In February 1983 I got a part-time job at Stockmann’s department store selling fabrics on Friday evenings and Saturday mornings. My studies at the
I missed my Englishman wherever I found myself.
He wrote nearly every week, his words full of longing and love for me. Occasionally there’d be a late night phone call. Sometimes a fortnight would pass without any communication, and all I could assume was that he was away at sea onboard his submarine. I replied to each letter, but often our messages to each other would cross in the post, and a question would take two or three letters to be answered. We didn’t write about anything important though, such as The Future, but just what happened to us each week. I told the Englishman about how Russian customers at Stockmann’s would try to buy dress fabric with a bottle of vodka, or what marks I’d got in my exams. The Englishman told me about his nights out with his mates, about a trip down to
In April he told me that when he visited his parents they gave him money towards a new car as a birthday present. He sold the yellow Spitfire and bought a more reliable car, a Ford Fiesta. I mourned the open top sports car and couldn’t imagine my Englishman at a wheel of anything else.
I spent my 23rd birthday later the same month with my Father and my sister, who was over from
‘If I were you I’d just move to
We were sitting in the Happy Days Café where our Father had taken us to have a buffet lunch. For once the girlfriend wasn’t with us, even though it was a Saturday. I looked at the uneaten Gravad Lax and pickled herring on my plate and sipped at the half litre glass of beer my sister had insisted I should have. ‘It’s your birthday and he’s paying, for goodness sake,’ she whispered in my year when I’d hesitated on what to order.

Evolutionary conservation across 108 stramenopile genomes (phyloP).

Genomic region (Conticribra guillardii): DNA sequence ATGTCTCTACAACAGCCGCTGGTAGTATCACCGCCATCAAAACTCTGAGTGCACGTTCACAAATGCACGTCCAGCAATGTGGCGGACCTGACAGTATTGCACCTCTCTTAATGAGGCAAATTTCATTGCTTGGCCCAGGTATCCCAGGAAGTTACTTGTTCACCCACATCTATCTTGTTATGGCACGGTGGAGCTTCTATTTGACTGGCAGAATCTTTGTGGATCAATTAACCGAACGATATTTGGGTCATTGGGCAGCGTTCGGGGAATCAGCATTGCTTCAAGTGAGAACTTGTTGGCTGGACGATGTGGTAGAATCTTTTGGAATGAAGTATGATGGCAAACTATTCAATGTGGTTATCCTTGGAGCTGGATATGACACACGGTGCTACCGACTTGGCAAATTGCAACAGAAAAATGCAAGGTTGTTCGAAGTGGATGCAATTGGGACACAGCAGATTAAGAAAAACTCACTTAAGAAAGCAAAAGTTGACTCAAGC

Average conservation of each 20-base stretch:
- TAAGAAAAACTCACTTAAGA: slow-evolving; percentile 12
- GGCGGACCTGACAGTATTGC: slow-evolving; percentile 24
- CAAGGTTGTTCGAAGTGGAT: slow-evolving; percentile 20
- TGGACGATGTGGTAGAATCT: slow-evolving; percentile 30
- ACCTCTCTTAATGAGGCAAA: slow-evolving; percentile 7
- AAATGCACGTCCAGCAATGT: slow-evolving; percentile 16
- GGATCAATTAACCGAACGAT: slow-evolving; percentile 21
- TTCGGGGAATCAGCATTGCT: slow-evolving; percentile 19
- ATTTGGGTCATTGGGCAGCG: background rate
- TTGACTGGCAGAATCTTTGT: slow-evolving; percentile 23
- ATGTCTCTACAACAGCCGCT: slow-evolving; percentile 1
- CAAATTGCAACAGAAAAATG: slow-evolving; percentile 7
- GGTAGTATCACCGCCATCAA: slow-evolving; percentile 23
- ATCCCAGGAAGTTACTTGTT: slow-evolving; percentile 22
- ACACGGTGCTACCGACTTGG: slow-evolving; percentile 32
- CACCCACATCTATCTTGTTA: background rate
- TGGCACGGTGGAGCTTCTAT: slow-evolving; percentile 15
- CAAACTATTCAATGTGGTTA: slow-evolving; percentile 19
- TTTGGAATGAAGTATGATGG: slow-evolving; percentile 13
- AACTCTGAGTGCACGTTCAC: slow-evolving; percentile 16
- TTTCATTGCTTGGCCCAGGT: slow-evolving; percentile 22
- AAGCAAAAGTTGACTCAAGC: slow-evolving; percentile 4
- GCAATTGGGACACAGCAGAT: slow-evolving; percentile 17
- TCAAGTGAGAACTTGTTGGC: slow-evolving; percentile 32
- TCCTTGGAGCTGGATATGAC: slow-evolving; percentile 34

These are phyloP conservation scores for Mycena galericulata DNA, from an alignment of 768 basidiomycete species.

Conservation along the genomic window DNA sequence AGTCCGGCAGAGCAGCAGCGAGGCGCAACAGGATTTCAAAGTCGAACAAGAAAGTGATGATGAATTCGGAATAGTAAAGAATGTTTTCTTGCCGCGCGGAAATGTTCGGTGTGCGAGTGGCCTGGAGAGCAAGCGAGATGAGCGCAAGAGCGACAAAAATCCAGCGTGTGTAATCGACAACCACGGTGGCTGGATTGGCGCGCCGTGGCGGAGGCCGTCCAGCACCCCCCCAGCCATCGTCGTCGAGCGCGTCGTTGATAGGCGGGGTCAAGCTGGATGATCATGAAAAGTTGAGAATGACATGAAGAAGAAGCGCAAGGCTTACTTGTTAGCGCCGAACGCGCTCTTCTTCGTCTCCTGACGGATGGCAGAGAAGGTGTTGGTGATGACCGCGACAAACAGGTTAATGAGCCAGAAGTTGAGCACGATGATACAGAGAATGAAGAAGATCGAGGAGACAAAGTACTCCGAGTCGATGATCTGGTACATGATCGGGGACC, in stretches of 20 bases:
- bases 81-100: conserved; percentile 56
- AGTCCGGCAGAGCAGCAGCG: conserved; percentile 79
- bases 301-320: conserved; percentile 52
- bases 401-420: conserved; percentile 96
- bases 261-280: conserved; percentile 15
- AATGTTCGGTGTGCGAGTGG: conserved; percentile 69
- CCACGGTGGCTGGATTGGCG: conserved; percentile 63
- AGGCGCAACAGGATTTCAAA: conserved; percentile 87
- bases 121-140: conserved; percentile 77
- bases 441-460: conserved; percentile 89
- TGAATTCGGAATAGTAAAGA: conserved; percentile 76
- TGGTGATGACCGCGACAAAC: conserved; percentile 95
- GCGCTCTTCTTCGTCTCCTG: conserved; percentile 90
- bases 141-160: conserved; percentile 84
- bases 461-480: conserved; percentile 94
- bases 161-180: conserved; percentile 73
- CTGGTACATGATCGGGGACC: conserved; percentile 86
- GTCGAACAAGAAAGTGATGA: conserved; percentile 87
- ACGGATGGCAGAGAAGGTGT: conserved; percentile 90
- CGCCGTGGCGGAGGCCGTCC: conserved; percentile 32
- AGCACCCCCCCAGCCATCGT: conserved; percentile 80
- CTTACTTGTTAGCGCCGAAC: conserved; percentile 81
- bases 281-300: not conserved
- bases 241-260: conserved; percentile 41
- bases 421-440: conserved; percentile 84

‘But I won’t be able to get a job without a work permit.’ I said.
‘Get a work permit then.’
‘You can’t get one. There’s huge unemployment in the
My sister smiled broadly. ‘So, what’s the problem? You love him, he loves you.’
‘Besides, he’s already asked you to marry him, so just say yes!’ My sister lifted her glass and clinked it with mine.
Our Father had a large plateful of food and sat heavily next to me in the leather booth. ‘Yes to what?’ he said, looking suspiciously at my sister.
‘Oh, I just think some-one should marry and leave this godforsaken city and country for ever.’
My Father’s nostrils flared as he took a deep breath in. I wondered if I could ask them not to fight on my birthday. But it was already too late.
‘You’d think that, wouldn’t you! You, who scarpered over to
There was a silence. The little appetite I had before, vanished. I didn’t know what to say. My sister was looking down at her plate. She glanced at me under her eyebrows. Her eyes were dark, dangerous-looking. Father was staring at my sister, holding his knife and fork upright. Like a man-eating giant about to pounce. Waiting for the retaliation. But my sister was silent, for once not rising to the bait.
A waitress came to the table. ‘Any schnapps here?’
My Father’s eyes lit up. ‘Yes, we’ll have a round of Koskenkorva.’
I glanced at my watch. It was barely 11.30 am.
‘Oh, I don’t care what he thinks,’ my sister said later. We were walking along the Esplanade towards a restaurant where a friend of hers was working. It was a sunny, almost warm day. Trees along the park were beginning to bud. Spring was definitely on its way, at last. We’d left Father drinking himself stupid at Happy Days Cafe. His mood had improved with the Koskenkorva. After we’d eaten, he told us to go out and have fun, pressing a few hundred Marks onto each palm. The same old routine. ‘Might as well use the money as His Pisshead Lordship wishes,’ my sister laughed and took my arm.